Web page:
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Underground Aquifers To Bring Water To Parched Kenya Region

What's the Latest Development?

Using radar, satellites, and test drills, scientists have confirmed the existence of two giant aquifers beneath the Turkana and Lotikipi basins in northern Kenya, which together contain an estimated 250 billion cubic liters of water. The news comes a year after the already-arid area suffered a devastating drought, leaving its nomadic herder inhabitants even more vulnerable. In announcing the discovery at a UNESCO meeting in London, environment minister Judi Wakhungu said, "This newly found wealth of water opens a door to a more prosperous future for the people of Turkana and the nation as a whole." The water should be available in the next month.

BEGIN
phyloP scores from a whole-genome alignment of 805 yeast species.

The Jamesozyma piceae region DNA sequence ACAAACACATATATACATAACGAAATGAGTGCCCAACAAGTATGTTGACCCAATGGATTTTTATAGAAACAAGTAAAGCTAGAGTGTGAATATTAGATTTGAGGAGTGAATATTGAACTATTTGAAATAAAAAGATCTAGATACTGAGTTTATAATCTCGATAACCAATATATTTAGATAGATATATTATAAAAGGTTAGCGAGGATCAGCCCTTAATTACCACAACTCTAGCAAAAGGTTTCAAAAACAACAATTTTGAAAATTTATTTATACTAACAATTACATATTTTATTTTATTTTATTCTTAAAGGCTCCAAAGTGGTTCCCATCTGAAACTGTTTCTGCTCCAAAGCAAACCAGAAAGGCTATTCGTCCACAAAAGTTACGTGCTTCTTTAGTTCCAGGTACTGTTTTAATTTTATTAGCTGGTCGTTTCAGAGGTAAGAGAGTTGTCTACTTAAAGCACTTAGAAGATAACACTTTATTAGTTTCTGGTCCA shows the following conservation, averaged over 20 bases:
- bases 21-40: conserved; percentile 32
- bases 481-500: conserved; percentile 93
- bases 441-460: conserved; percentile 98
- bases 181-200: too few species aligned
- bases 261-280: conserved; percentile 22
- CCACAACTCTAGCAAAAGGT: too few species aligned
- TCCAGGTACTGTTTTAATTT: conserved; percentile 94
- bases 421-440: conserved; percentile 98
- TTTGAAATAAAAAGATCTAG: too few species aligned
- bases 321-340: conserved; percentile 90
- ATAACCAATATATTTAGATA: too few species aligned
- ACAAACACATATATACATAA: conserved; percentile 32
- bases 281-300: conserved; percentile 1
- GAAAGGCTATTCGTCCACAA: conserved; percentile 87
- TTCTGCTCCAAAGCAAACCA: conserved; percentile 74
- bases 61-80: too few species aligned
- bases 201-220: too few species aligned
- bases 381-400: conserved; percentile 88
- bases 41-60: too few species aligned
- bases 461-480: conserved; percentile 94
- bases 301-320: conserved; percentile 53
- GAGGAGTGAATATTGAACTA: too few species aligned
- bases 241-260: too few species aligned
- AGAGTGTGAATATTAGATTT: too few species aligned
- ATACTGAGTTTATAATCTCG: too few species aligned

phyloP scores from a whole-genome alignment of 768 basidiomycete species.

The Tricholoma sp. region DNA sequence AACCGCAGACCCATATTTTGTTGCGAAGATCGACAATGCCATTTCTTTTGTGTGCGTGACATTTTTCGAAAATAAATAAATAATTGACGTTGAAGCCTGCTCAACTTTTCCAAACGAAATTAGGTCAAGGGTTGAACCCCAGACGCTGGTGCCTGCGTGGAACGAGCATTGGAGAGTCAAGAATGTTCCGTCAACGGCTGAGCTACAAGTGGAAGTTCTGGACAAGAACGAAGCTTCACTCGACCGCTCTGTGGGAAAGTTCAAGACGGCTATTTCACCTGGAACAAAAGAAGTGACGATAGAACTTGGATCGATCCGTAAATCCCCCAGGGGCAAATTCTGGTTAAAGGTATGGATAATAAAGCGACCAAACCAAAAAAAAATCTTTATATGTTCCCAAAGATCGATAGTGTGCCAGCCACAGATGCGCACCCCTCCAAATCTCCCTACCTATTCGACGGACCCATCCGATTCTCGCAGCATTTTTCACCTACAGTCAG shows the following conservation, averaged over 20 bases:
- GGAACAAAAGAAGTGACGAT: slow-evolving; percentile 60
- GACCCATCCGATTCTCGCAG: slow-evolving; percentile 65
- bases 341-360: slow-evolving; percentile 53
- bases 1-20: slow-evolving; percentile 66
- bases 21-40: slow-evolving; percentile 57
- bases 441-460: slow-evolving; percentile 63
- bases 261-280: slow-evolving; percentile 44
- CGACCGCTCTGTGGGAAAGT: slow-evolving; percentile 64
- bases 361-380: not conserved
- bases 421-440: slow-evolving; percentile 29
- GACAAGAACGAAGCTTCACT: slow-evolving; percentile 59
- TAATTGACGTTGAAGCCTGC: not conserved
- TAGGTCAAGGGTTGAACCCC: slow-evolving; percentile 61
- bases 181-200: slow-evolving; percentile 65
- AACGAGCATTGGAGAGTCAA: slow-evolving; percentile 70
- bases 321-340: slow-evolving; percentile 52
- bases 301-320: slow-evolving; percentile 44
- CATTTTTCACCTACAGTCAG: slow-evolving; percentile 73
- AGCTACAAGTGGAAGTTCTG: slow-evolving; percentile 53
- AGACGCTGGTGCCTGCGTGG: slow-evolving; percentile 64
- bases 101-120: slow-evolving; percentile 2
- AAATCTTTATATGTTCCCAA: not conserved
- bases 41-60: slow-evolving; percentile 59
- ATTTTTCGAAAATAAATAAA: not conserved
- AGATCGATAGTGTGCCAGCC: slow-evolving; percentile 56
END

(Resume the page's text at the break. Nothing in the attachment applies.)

What's the Big Idea?

The key thing now is to make sure that "a sound management system" is in place, according to UNESCO hydrologist Abou Amani. Just over 40 percent of Kenya's population lacks access to safe water, and the people of the Turkana region have always felt especially marginalized by the central government. Friends of Lake Turkana leader Ikal Anglei stressed the need for "governments to realise they don't… come up with programmes without community ownership… and linking it to economic development." In addition to the newly discovered water, massive oil deposits have been found in the area.

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Read it at BBC News

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